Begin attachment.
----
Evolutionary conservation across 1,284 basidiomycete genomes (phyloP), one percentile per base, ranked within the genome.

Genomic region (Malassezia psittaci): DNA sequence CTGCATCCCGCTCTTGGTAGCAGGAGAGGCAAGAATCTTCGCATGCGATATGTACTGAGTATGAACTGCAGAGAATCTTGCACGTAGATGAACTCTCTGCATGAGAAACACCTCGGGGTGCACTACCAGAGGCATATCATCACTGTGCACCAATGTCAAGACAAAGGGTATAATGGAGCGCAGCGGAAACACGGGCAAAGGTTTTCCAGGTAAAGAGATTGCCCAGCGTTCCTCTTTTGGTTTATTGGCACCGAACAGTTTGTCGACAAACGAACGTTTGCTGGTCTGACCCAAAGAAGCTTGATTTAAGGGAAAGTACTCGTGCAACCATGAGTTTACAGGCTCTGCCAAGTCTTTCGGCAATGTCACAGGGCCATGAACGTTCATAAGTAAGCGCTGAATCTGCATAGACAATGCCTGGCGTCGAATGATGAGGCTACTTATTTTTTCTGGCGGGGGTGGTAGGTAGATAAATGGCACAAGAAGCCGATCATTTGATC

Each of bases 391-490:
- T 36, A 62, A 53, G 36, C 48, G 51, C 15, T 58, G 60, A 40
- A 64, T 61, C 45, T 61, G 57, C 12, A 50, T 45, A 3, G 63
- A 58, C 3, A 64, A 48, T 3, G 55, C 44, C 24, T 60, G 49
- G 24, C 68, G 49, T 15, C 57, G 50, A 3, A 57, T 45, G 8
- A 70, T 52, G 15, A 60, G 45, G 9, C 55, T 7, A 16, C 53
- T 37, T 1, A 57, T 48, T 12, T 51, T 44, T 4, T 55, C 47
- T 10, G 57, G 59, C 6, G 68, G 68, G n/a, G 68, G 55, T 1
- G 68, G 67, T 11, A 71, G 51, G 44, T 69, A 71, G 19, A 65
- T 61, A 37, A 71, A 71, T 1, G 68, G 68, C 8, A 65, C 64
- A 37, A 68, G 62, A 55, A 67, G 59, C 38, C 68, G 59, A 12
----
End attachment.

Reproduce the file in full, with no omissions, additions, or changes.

Evolutionary conservation across 1,284 basidiomycete genomes (phyloP), one percentile per base, ranked within the genome.

Genomic region (Malassezia psittaci): DNA sequence CTGCATCCCGCTCTTGGTAGCAGGAGAGGCAAGAATCTTCGCATGCGATATGTACTGAGTATGAACTGCAGAGAATCTTGCACGTAGATGAACTCTCTGCATGAGAAACACCTCGGGGTGCACTACCAGAGGCATATCATCACTGTGCACCAATGTCAAGACAAAGGGTATAATGGAGCGCAGCGGAAACACGGGCAAAGGTTTTCCAGGTAAAGAGATTGCCCAGCGTTCCTCTTTTGGTTTATTGGCACCGAACAGTTTGTCGACAAACGAACGTTTGCTGGTCTGACCCAAAGAAGCTTGATTTAAGGGAAAGTACTCGTGCAACCATGAGTTTACAGGCTCTGCCAAGTCTTTCGGCAATGTCACAGGGCCATGAACGTTCATAAGTAAGCGCTGAATCTGCATAGACAATGCCTGGCGTCGAATGATGAGGCTACTTATTTTTTCTGGCGGGGGTGGTAGGTAGATAAATGGCACAAGAAGCCGATCATTTGATC

Each of bases 391-490:
- T 36, A 62, A 53, G 36, C 48, G 51, C 15, T 58, G 60, A 40
- A 64, T 61, C 45, T 61, G 57, C 12, A 50, T 45, A 3, G 63
- A 58, C 3, A 64, A 48, T 3, G 55, C 44, C 24, T 60, G 49
- G 24, C 68, G 49, T 15, C 57, G 50, A 3, A 57, T 45, G 8
- A 70, T 52, G 15, A 60, G 45, G 9, C 55, T 7, A 16, C 53
- T 37, T 1, A 57, T 48, T 12, T 51, T 44, T 4, T 55, C 47
- T 10, G 57, G 59, C 6, G 68, G 68, G n/a, G 68, G 55, T 1
- G 68, G 67, T 11, A 71, G 51, G 44, T 69, A 71, G 19, A 65
- T 61, A 37, A 71, A 71, T 1, G 68, G 68, C 8, A 65, C 64
- A 37, A 68, G 62, A 55, A 67, G 59, C 38, C 68, G 59, A 12